“Humpty Dumpty sat on a wall, Humpty Dumpty had a great fall. All the king’s horses and all the king’s men, couldn’t put Humpty together again.”
Sound familiar, church? Is anyone feeling this alongside me? In the March 26 Anabaptist World, Danielle Klotz wrote, “In this issue we’ve collected articles that encourage us to hold what has been lost as communities of faith and to imagine what we might create for the future.”
Klotz didn’t speak of holding that which we’ve lost while desperately trying to regain it. No, she called for imagining what it (or we) might become. Something, perhaps, other than what we’ve been. This is the holy work of those for whom, like Humpty Dumpty, recovery of the old is no longer an option.
Richard Rohr has said the promise of faith “is that something will be born of the ruin, something so astoundingly better than the present moment we cannot imagine it.”
While that sounds terrifically hopeful, especially in a year of so much breaking apart, it also lays bare a present problem: lack of imagination.
We are people of the resurrection. We believe in the revitalization of dead and broken parts. But too often all we want, all we can conceive of, is to be put back together the way we were before. We can’t imagine anything else.
Humpty’s story begins, as many of ours do, with a breaking apart. Life upended. We are not privy to what toppled this egg-man. All we know is he fell from perch to pavement and shattered.
What came next is what always comes next: the impulse to put it all together again and get back to where he was.
Nice, neat, normal — and now, please!
But the truth is, sometimes we fall, and it breaks us. We are upended, shattered, feeling as if we’re coming apart at the seams.
We might feel that way right now. After a year of life disrupted by the pandemic, we’re not where we used to be. It’s unnerving.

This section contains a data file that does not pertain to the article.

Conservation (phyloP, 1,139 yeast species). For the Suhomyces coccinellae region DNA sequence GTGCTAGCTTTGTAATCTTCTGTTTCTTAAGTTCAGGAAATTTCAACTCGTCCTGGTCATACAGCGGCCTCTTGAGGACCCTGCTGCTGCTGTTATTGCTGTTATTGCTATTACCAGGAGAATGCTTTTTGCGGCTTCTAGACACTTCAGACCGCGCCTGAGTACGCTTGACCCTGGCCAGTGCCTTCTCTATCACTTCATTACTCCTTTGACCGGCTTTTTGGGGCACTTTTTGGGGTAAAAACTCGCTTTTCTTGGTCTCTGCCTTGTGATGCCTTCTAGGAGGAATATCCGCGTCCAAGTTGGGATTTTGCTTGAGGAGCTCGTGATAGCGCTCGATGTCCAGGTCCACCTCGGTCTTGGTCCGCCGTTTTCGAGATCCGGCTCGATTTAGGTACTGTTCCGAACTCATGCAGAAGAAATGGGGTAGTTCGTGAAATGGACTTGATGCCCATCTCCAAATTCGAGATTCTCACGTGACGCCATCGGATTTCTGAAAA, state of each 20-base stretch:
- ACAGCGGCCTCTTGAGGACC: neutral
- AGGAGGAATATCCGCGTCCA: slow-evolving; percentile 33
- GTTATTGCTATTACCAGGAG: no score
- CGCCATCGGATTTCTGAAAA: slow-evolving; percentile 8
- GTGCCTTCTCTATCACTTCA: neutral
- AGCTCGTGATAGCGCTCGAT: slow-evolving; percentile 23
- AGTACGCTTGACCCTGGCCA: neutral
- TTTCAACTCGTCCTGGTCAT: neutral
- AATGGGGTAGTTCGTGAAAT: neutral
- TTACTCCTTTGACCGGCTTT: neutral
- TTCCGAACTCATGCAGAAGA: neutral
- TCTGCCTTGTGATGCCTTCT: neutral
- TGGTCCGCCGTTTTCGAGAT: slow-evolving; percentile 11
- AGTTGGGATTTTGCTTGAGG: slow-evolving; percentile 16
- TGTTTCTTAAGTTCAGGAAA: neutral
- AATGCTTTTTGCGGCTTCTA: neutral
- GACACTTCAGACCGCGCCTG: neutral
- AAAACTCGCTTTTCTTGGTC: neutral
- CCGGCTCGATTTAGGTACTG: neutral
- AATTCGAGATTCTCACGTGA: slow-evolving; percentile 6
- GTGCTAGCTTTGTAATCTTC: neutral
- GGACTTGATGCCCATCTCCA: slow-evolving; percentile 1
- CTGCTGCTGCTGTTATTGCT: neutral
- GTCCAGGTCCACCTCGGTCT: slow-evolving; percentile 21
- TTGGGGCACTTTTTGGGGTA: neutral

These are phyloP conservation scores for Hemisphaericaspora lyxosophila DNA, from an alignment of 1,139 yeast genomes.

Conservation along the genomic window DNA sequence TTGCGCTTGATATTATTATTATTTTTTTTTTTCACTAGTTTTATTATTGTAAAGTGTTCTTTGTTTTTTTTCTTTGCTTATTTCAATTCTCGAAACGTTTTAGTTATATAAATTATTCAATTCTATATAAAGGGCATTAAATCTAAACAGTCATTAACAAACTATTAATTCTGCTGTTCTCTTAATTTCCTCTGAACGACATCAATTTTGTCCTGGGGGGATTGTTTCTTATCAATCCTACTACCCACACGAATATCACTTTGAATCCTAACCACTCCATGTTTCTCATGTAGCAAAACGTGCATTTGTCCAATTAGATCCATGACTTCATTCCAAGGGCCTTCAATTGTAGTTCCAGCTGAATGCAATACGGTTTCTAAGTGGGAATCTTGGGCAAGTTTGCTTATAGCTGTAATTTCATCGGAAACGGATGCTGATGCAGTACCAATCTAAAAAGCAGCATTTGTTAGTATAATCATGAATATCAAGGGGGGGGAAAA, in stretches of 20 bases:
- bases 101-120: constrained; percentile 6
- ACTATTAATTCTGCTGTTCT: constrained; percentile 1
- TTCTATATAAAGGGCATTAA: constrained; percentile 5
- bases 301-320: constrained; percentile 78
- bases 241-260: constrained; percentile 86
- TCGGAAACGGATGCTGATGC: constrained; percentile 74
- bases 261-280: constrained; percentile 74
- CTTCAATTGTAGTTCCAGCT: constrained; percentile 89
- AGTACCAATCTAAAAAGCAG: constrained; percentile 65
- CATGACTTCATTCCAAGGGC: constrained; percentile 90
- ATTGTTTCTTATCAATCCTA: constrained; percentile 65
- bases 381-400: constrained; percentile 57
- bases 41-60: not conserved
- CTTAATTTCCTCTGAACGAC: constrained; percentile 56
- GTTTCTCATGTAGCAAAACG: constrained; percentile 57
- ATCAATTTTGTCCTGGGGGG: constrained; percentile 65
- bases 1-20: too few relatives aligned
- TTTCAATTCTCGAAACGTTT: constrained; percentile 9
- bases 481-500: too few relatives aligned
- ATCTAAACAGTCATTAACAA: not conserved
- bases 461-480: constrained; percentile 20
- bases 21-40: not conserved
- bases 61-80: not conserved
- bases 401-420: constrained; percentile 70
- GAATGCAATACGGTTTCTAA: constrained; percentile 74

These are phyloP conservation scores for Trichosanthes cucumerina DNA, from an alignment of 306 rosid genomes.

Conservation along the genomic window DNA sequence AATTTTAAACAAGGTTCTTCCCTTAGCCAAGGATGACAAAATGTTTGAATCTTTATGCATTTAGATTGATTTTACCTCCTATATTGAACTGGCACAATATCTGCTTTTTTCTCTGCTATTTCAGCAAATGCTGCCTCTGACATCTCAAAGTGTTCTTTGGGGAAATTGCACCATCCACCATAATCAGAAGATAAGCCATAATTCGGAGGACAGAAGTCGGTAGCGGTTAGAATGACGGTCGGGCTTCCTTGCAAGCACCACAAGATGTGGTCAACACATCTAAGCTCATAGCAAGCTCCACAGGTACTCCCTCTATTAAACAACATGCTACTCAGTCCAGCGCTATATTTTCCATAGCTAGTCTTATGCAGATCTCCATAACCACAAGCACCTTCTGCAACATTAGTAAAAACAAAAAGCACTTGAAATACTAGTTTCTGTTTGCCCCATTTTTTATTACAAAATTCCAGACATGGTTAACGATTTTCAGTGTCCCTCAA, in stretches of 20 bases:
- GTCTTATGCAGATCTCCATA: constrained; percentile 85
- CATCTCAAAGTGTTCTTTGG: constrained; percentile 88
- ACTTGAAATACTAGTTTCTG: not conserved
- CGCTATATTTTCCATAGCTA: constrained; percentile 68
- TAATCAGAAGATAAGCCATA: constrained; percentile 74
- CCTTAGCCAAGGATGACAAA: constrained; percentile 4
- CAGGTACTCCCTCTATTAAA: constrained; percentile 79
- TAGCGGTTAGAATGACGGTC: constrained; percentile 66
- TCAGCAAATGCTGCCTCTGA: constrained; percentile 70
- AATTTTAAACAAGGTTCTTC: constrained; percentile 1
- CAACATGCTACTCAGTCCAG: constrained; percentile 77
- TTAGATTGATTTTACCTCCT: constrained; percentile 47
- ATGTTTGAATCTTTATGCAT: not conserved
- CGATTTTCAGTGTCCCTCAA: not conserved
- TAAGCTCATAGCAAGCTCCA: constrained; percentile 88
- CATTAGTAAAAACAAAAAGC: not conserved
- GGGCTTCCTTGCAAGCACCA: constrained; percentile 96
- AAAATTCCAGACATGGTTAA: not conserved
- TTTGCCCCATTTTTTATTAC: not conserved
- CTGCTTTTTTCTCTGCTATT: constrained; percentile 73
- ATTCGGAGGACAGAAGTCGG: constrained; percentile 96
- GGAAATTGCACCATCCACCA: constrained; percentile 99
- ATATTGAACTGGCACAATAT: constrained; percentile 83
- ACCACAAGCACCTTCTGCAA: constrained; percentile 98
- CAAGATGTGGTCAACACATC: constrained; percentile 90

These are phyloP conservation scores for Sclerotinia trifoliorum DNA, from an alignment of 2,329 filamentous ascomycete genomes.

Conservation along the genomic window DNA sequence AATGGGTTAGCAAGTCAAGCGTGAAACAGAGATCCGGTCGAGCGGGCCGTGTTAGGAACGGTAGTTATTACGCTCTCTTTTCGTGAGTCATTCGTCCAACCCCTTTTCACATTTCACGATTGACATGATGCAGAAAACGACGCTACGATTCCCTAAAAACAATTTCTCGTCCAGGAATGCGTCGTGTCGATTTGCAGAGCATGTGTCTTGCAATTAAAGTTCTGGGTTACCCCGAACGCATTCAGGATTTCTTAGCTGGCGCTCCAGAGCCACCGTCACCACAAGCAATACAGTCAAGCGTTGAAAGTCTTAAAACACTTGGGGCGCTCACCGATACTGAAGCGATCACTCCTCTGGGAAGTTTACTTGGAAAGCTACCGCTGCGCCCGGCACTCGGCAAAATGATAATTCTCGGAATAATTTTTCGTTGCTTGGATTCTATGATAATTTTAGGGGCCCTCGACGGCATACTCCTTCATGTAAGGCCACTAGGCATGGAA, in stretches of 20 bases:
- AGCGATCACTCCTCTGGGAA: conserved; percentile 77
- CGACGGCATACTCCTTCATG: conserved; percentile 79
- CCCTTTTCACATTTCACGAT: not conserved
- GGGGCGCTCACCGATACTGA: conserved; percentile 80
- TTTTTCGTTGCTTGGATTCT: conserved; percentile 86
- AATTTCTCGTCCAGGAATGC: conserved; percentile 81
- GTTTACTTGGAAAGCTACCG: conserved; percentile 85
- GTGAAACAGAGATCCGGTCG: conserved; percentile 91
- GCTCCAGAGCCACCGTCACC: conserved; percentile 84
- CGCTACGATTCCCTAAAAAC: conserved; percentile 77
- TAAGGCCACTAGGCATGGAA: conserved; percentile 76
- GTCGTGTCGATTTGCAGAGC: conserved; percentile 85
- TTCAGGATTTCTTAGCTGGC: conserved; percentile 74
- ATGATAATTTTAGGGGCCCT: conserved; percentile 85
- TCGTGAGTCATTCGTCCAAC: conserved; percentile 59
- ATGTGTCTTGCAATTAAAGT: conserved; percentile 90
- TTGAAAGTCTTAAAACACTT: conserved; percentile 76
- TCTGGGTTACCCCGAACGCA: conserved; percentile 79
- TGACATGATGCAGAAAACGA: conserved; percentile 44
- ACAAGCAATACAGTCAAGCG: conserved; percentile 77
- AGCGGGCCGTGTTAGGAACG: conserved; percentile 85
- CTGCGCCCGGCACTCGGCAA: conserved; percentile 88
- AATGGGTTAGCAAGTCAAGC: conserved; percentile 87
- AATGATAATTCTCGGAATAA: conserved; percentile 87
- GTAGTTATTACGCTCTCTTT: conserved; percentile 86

If we are ill-equipped to deal with the unexpected and unwanted truths of our painful situations, we and all the king’s men will wrongly expend our energies in frantic efforts to fix things. To fix us, or it, or them, leaving no room for reimagining.
In The Holy Longing, Ronald Rolheiser speaks of two types of death and two ways of being restored to life.
“There is resuscitated life and there is resurrected life,” Rolheiser says. “Resuscitated life is when one is restored to one’s former life and health.
. . . Resurrected life is not this. It is not a restoration of one’s old life but the reception of a radically new life.”
When we’ve been upended, we have two options: resuscitation or resurrection.
If resuscitated, we get our old lives back. That’s it. That’s my initial ask when I hit the pavement.
I’ve come to believe, however, it is too small a thing to ask. Why settle for resuscitation when we can experience resurrection?
With God there is always the possibility that something new can be made of us, both individually and corporately. But we can’t receive the new while longing for or clinging to the old.
I find I need to give up all hope of resuscitation before I can imagine resurrection. I need to lay the old down before the new can emerge. I need to stop trying to get back to who, how and where I was in order to be available to where I actually am and who or what I may become.
Surely God’s creativity is not so limited as to have to put us back together the way we were before.
If we can release what’s already gone, we can begin to wonder at what we might become.
In the words of poet John O’Donohue: “May we have the courage to take the step into the unknown that beckons us; Trust that a richer life awaits us there; That we will lose nothing but what has already died.”
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